Land features are almost completely devoid of topography or relief; coastline augmented with hachures. Depth is shown by soundings. Handwritten on verso: "Map No. 9 from: Pilote Américain Septentrionale pour Les Côtes de Labrador, Nlle Ecosse, Nlle Angleterre, New York, Pensylvanie, Maryland, Virginia, Les I. Caroline et Floride . . .A Paris Chez Le Rouge 1778. Stevenson & Stile . Cat . New Series No. 23 (40A)."
According to Skelton & Tooley (#13) the imprint is indicative of the 1st state of the North American Pilot. While several maps in the North American Pilot were previously published, the Chaleur Bay map was not. Notes underwater features and fishing banks.
Surveyed to support enforcement of fishing rights as outlined in the Treaty of Paris (1763), Cook and Lane's survey of Newfoundland took 3 years. This work and the resulting map established Cook's reputation and directly led to his command appointment of the Endeavour and subsequent South Pacific expeditions for which he is most famously known.
Copper plate engraving with original outline colour, with insets of the Gulf of St. Laurence and a "List of Lots and Proprietors Names". The map provides a finely detailed treatment of the island and environs, including a list of 67 lots and the proprietors of each lot, including Samuel Holland himself (Lot 28). Many other important early names are included in the list, including Guy Carleton (then provincial Governor of Canada).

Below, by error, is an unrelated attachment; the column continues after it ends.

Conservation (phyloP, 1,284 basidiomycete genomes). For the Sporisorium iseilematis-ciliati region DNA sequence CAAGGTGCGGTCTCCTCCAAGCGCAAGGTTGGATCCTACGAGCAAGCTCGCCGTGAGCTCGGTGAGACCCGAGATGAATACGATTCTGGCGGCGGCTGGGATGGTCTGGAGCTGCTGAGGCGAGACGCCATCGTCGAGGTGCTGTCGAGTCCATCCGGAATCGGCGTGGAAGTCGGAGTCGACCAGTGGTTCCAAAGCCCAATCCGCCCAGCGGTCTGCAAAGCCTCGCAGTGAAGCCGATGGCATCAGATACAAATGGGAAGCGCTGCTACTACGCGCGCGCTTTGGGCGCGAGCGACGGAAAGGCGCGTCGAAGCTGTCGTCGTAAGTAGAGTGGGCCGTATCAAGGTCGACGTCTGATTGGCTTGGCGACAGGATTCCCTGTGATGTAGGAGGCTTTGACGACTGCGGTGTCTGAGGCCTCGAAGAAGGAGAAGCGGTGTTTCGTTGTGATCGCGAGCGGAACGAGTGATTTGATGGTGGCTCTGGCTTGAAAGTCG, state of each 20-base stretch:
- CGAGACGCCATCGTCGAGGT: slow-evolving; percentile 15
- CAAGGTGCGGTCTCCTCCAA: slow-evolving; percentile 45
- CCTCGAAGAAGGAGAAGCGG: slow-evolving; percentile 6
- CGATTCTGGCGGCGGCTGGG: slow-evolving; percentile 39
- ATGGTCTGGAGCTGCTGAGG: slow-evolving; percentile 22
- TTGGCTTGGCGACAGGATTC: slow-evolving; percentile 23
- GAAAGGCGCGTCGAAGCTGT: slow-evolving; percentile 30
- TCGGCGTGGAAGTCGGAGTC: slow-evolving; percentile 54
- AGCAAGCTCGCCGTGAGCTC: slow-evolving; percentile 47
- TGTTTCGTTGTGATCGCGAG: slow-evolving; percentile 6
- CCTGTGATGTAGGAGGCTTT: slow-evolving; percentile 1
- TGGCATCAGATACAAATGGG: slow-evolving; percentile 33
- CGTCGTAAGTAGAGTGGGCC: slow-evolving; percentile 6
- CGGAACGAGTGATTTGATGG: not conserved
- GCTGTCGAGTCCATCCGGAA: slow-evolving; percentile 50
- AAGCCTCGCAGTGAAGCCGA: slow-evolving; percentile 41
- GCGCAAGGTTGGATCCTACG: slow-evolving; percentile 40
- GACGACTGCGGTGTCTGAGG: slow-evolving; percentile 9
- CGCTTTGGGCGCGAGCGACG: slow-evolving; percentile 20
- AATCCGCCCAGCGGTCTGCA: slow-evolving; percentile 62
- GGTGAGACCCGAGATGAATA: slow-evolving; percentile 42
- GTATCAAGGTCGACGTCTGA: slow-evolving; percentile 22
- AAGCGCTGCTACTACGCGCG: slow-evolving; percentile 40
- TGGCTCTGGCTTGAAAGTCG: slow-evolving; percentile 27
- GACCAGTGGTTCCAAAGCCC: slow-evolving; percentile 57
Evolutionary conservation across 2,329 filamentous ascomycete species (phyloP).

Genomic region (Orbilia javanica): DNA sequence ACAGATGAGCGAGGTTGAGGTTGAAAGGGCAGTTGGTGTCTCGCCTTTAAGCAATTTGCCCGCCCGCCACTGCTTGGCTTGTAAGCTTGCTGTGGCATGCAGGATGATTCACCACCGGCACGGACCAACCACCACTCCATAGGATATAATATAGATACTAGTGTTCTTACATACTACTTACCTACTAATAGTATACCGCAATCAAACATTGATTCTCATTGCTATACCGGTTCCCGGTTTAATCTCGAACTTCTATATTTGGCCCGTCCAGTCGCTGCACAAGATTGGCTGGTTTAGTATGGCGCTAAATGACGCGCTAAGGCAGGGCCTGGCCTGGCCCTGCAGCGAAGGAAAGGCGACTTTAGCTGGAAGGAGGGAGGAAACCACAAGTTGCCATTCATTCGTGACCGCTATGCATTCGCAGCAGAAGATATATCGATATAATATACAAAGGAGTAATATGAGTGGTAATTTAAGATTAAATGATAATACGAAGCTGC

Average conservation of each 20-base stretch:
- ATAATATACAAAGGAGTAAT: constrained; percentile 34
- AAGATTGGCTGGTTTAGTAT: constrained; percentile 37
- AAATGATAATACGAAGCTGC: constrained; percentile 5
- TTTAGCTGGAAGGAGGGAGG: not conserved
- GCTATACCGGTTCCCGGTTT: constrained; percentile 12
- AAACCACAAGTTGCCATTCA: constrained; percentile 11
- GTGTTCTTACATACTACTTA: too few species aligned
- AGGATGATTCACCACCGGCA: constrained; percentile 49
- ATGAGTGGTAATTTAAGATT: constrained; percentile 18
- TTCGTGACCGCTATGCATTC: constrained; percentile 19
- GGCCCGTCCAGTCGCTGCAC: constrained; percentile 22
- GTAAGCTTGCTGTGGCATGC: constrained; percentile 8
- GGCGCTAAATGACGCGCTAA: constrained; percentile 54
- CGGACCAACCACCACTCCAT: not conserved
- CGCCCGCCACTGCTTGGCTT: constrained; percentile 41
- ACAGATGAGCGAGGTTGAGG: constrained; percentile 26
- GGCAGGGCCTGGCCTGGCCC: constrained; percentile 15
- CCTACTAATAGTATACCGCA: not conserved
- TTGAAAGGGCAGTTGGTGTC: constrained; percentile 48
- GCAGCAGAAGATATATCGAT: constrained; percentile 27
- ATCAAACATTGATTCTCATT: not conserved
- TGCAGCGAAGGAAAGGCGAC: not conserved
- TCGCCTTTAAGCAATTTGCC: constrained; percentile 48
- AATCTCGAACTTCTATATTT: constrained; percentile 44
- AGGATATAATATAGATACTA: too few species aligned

This is the first map to accurately depict the Blue Ridge Mountains and the first to lay down the colonial road system of Virginia. A great number of plantations are located and include the family names of the Virginia plantation owners of the period. The cartouche, showing a tobacco warehouse and wharf, is one of the earliest printed images of the Virginia tobacco trade. The original survey was conducted in 1750 and published in 1751. It was updated in 1755 to incorporate information from the journals of John Dalrymple and Christopher Gist.
Maps of the city and fort of Louisburg from 1745 and the Harbour of Louisburg with inset of Gabarus Bay during the 1758 siege by the British. The maps show British battle positions, details of the French fortifications and information on the outcome. Having such a detailed plan of the Fortress was no doubt of great use to the British as Louisbourg fell to them for the final time in 1758.